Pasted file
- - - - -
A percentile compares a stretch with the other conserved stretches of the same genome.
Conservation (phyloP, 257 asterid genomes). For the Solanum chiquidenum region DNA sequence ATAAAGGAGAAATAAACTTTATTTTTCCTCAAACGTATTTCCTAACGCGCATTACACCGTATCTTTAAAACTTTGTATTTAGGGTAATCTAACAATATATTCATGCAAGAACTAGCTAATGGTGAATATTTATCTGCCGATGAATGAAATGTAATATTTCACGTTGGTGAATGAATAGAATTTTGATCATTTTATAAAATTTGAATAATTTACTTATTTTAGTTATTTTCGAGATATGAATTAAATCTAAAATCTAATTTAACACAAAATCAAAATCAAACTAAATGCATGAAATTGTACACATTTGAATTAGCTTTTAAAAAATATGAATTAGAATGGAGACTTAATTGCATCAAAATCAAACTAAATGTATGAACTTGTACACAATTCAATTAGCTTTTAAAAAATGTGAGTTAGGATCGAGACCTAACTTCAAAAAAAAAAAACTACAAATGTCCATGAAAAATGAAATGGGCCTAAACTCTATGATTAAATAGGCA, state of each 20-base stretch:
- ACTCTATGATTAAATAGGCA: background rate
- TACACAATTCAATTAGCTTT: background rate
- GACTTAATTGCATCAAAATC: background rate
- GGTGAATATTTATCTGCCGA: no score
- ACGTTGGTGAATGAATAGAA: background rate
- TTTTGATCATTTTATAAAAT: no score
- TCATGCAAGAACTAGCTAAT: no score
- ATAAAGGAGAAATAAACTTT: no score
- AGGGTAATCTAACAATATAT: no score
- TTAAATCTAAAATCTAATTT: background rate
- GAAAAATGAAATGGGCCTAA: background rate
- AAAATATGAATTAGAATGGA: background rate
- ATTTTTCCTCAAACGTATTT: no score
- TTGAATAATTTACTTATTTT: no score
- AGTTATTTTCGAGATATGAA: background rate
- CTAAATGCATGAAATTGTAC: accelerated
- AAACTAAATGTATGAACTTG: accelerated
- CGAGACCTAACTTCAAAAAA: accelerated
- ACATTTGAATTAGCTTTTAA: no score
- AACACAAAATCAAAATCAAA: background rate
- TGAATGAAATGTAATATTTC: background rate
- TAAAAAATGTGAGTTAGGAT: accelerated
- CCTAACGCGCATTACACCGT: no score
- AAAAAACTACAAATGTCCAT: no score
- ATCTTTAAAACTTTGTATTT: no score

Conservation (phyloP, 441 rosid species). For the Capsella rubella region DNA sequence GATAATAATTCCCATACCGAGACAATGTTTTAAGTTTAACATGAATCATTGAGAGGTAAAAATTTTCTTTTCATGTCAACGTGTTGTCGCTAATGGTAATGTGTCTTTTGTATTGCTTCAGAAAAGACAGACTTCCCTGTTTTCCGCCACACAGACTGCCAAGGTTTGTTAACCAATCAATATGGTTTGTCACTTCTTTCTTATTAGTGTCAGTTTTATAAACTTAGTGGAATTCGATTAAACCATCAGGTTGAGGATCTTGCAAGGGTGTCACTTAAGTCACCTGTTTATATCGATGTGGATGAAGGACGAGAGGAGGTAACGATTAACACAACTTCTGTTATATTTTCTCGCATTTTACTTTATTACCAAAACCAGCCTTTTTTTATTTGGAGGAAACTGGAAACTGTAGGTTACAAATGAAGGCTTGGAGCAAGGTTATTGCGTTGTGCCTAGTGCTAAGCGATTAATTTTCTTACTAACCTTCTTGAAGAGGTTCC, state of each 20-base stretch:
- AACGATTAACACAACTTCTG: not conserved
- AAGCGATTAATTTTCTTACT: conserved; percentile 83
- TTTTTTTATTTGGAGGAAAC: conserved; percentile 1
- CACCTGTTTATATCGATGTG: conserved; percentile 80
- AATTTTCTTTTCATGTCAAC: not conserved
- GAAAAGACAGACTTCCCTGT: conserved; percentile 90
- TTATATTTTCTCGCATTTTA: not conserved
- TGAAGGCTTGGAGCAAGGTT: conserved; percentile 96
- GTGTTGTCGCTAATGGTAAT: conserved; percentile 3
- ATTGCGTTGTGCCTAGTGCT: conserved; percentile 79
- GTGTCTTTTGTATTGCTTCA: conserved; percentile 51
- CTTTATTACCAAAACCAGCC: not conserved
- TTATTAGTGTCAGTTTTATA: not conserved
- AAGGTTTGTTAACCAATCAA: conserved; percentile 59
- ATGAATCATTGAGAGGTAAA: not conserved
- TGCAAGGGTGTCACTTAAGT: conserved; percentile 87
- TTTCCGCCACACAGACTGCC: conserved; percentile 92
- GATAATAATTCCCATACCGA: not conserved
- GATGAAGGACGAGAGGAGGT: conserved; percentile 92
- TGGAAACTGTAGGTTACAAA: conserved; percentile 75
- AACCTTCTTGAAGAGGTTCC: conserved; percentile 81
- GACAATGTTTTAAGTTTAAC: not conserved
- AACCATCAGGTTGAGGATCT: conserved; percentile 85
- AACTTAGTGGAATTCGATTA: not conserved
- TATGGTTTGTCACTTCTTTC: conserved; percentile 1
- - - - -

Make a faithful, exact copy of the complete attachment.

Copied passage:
A percentile compares a stretch with the other conserved stretches of the same genome.
Conservation (phyloP, 257 asterid genomes). For the Solanum chiquidenum region DNA sequence ATAAAGGAGAAATAAACTTTATTTTTCCTCAAACGTATTTCCTAACGCGCATTACACCGTATCTTTAAAACTTTGTATTTAGGGTAATCTAACAATATATTCATGCAAGAACTAGCTAATGGTGAATATTTATCTGCCGATGAATGAAATGTAATATTTCACGTTGGTGAATGAATAGAATTTTGATCATTTTATAAAATTTGAATAATTTACTTATTTTAGTTATTTTCGAGATATGAATTAAATCTAAAATCTAATTTAACACAAAATCAAAATCAAACTAAATGCATGAAATTGTACACATTTGAATTAGCTTTTAAAAAATATGAATTAGAATGGAGACTTAATTGCATCAAAATCAAACTAAATGTATGAACTTGTACACAATTCAATTAGCTTTTAAAAAATGTGAGTTAGGATCGAGACCTAACTTCAAAAAAAAAAAACTACAAATGTCCATGAAAAATGAAATGGGCCTAAACTCTATGATTAAATAGGCA, state of each 20-base stretch:
- ACTCTATGATTAAATAGGCA: background rate
- TACACAATTCAATTAGCTTT: background rate
- GACTTAATTGCATCAAAATC: background rate
- GGTGAATATTTATCTGCCGA: no score
- ACGTTGGTGAATGAATAGAA: background rate
- TTTTGATCATTTTATAAAAT: no score
- TCATGCAAGAACTAGCTAAT: no score
- ATAAAGGAGAAATAAACTTT: no score
- AGGGTAATCTAACAATATAT: no score
- TTAAATCTAAAATCTAATTT: background rate
- GAAAAATGAAATGGGCCTAA: background rate
- AAAATATGAATTAGAATGGA: background rate
- ATTTTTCCTCAAACGTATTT: no score
- TTGAATAATTTACTTATTTT: no score
- AGTTATTTTCGAGATATGAA: background rate
- CTAAATGCATGAAATTGTAC: accelerated
- AAACTAAATGTATGAACTTG: accelerated
- CGAGACCTAACTTCAAAAAA: accelerated
- ACATTTGAATTAGCTTTTAA: no score
- AACACAAAATCAAAATCAAA: background rate
- TGAATGAAATGTAATATTTC: background rate
- TAAAAAATGTGAGTTAGGAT: accelerated
- CCTAACGCGCATTACACCGT: no score
- AAAAAACTACAAATGTCCAT: no score
- ATCTTTAAAACTTTGTATTT: no score

Conservation (phyloP, 441 rosid species). For the Capsella rubella region DNA sequence GATAATAATTCCCATACCGAGACAATGTTTTAAGTTTAACATGAATCATTGAGAGGTAAAAATTTTCTTTTCATGTCAACGTGTTGTCGCTAATGGTAATGTGTCTTTTGTATTGCTTCAGAAAAGACAGACTTCCCTGTTTTCCGCCACACAGACTGCCAAGGTTTGTTAACCAATCAATATGGTTTGTCACTTCTTTCTTATTAGTGTCAGTTTTATAAACTTAGTGGAATTCGATTAAACCATCAGGTTGAGGATCTTGCAAGGGTGTCACTTAAGTCACCTGTTTATATCGATGTGGATGAAGGACGAGAGGAGGTAACGATTAACACAACTTCTGTTATATTTTCTCGCATTTTACTTTATTACCAAAACCAGCCTTTTTTTATTTGGAGGAAACTGGAAACTGTAGGTTACAAATGAAGGCTTGGAGCAAGGTTATTGCGTTGTGCCTAGTGCTAAGCGATTAATTTTCTTACTAACCTTCTTGAAGAGGTTCC, state of each 20-base stretch:
- AACGATTAACACAACTTCTG: not conserved
- AAGCGATTAATTTTCTTACT: conserved; percentile 83
- TTTTTTTATTTGGAGGAAAC: conserved; percentile 1
- CACCTGTTTATATCGATGTG: conserved; percentile 80
- AATTTTCTTTTCATGTCAAC: not conserved
- GAAAAGACAGACTTCCCTGT: conserved; percentile 90
- TTATATTTTCTCGCATTTTA: not conserved
- TGAAGGCTTGGAGCAAGGTT: conserved; percentile 96
- GTGTTGTCGCTAATGGTAAT: conserved; percentile 3
- ATTGCGTTGTGCCTAGTGCT: conserved; percentile 79
- GTGTCTTTTGTATTGCTTCA: conserved; percentile 51
- CTTTATTACCAAAACCAGCC: not conserved
- TTATTAGTGTCAGTTTTATA: not conserved
- AAGGTTTGTTAACCAATCAA: conserved; percentile 59
- ATGAATCATTGAGAGGTAAA: not conserved
- TGCAAGGGTGTCACTTAAGT: conserved; percentile 87
- TTTCCGCCACACAGACTGCC: conserved; percentile 92
- GATAATAATTCCCATACCGA: not conserved
- GATGAAGGACGAGAGGAGGT: conserved; percentile 92
- TGGAAACTGTAGGTTACAAA: conserved; percentile 75
- AACCTTCTTGAAGAGGTTCC: conserved; percentile 81
- GACAATGTTTTAAGTTTAAC: not conserved
- AACCATCAGGTTGAGGATCT: conserved; percentile 85
- AACTTAGTGGAATTCGATTA: not conserved
- TATGGTTTGTCACTTCTTTC: conserved; percentile 1